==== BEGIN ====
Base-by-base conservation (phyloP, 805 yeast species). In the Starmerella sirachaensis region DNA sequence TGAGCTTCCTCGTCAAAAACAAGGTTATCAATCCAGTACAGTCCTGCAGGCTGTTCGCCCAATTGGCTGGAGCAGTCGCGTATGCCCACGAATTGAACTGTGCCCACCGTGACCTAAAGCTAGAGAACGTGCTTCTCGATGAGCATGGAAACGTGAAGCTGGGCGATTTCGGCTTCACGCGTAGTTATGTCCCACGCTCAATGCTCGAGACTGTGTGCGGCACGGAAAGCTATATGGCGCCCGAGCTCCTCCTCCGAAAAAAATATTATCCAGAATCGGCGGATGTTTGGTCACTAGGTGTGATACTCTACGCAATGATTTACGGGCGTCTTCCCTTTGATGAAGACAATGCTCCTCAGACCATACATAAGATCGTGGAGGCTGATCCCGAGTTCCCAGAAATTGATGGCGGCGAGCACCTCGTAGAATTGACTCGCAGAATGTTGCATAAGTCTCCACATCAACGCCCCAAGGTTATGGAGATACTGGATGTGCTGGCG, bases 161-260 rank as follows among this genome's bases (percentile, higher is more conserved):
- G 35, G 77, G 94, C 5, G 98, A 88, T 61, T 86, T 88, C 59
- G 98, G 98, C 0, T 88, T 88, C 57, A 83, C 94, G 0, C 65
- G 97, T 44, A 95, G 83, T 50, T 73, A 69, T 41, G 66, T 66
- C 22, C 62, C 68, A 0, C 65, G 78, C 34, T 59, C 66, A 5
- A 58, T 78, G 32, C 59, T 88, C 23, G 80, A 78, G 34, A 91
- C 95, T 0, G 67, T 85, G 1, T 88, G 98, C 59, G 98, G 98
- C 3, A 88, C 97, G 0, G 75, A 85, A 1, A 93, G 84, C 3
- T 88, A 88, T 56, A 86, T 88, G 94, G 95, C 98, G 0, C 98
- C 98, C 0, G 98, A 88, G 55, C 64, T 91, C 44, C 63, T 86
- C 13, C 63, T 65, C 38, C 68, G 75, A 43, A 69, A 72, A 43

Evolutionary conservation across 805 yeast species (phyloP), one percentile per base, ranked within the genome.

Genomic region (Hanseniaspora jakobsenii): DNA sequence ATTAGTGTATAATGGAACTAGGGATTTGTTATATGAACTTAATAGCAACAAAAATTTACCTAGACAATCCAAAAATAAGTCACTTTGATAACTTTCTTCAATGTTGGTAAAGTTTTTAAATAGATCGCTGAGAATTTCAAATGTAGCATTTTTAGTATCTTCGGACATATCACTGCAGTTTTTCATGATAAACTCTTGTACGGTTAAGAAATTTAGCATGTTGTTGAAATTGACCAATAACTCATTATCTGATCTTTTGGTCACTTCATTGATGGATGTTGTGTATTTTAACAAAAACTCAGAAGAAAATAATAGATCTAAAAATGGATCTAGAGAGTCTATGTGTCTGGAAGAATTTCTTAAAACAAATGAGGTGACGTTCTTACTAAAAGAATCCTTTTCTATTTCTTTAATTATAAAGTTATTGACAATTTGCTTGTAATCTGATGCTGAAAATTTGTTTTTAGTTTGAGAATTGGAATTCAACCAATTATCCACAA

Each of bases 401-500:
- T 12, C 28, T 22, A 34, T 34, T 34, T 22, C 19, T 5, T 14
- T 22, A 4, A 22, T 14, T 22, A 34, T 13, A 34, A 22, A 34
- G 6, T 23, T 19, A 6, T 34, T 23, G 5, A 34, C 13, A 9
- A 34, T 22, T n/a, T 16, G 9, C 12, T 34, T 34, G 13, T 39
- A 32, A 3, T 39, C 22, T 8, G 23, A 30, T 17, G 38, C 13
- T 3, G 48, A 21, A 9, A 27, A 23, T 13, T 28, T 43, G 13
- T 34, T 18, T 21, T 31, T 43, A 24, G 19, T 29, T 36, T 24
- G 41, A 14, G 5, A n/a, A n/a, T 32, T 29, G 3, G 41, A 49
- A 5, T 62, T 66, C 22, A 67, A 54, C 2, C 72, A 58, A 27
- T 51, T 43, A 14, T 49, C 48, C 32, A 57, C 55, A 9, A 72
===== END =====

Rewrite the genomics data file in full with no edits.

Base-by-base conservation (phyloP, 805 yeast species). In the Starmerella sirachaensis region DNA sequence TGAGCTTCCTCGTCAAAAACAAGGTTATCAATCCAGTACAGTCCTGCAGGCTGTTCGCCCAATTGGCTGGAGCAGTCGCGTATGCCCACGAATTGAACTGTGCCCACCGTGACCTAAAGCTAGAGAACGTGCTTCTCGATGAGCATGGAAACGTGAAGCTGGGCGATTTCGGCTTCACGCGTAGTTATGTCCCACGCTCAATGCTCGAGACTGTGTGCGGCACGGAAAGCTATATGGCGCCCGAGCTCCTCCTCCGAAAAAAATATTATCCAGAATCGGCGGATGTTTGGTCACTAGGTGTGATACTCTACGCAATGATTTACGGGCGTCTTCCCTTTGATGAAGACAATGCTCCTCAGACCATACATAAGATCGTGGAGGCTGATCCCGAGTTCCCAGAAATTGATGGCGGCGAGCACCTCGTAGAATTGACTCGCAGAATGTTGCATAAGTCTCCACATCAACGCCCCAAGGTTATGGAGATACTGGATGTGCTGGCG, bases 161-260 rank as follows among this genome's bases (percentile, higher is more conserved):
- G 35, G 77, G 94, C 5, G 98, A 88, T 61, T 86, T 88, C 59
- G 98, G 98, C 0, T 88, T 88, C 57, A 83, C 94, G 0, C 65
- G 97, T 44, A 95, G 83, T 50, T 73, A 69, T 41, G 66, T 66
- C 22, C 62, C 68, A 0, C 65, G 78, C 34, T 59, C 66, A 5
- A 58, T 78, G 32, C 59, T 88, C 23, G 80, A 78, G 34, A 91
- C 95, T 0, G 67, T 85, G 1, T 88, G 98, C 59, G 98, G 98
- C 3, A 88, C 97, G 0, G 75, A 85, A 1, A 93, G 84, C 3
- T 88, A 88, T 56, A 86, T 88, G 94, G 95, C 98, G 0, C 98
- C 98, C 0, G 98, A 88, G 55, C 64, T 91, C 44, C 63, T 86
- C 13, C 63, T 65, C 38, C 68, G 75, A 43, A 69, A 72, A 43

Evolutionary conservation across 805 yeast species (phyloP), one percentile per base, ranked within the genome.

Genomic region (Hanseniaspora jakobsenii): DNA sequence ATTAGTGTATAATGGAACTAGGGATTTGTTATATGAACTTAATAGCAACAAAAATTTACCTAGACAATCCAAAAATAAGTCACTTTGATAACTTTCTTCAATGTTGGTAAAGTTTTTAAATAGATCGCTGAGAATTTCAAATGTAGCATTTTTAGTATCTTCGGACATATCACTGCAGTTTTTCATGATAAACTCTTGTACGGTTAAGAAATTTAGCATGTTGTTGAAATTGACCAATAACTCATTATCTGATCTTTTGGTCACTTCATTGATGGATGTTGTGTATTTTAACAAAAACTCAGAAGAAAATAATAGATCTAAAAATGGATCTAGAGAGTCTATGTGTCTGGAAGAATTTCTTAAAACAAATGAGGTGACGTTCTTACTAAAAGAATCCTTTTCTATTTCTTTAATTATAAAGTTATTGACAATTTGCTTGTAATCTGATGCTGAAAATTTGTTTTTAGTTTGAGAATTGGAATTCAACCAATTATCCACAA

Each of bases 401-500:
- T 12, C 28, T 22, A 34, T 34, T 34, T 22, C 19, T 5, T 14
- T 22, A 4, A 22, T 14, T 22, A 34, T 13, A 34, A 22, A 34
- G 6, T 23, T 19, A 6, T 34, T 23, G 5, A 34, C 13, A 9
- A 34, T 22, T n/a, T 16, G 9, C 12, T 34, T 34, G 13, T 39
- A 32, A 3, T 39, C 22, T 8, G 23, A 30, T 17, G 38, C 13
- T 3, G 48, A 21, A 9, A 27, A 23, T 13, T 28, T 43, G 13
- T 34, T 18, T 21, T 31, T 43, A 24, G 19, T 29, T 36, T 24
- G 41, A 14, G 5, A n/a, A n/a, T 32, T 29, G 3, G 41, A 49
- A 5, T 62, T 66, C 22, A 67, A 54, C 2, C 72, A 58, A 27
- T 51, T 43, A 14, T 49, C 48, C 32, A 57, C 55, A 9, A 72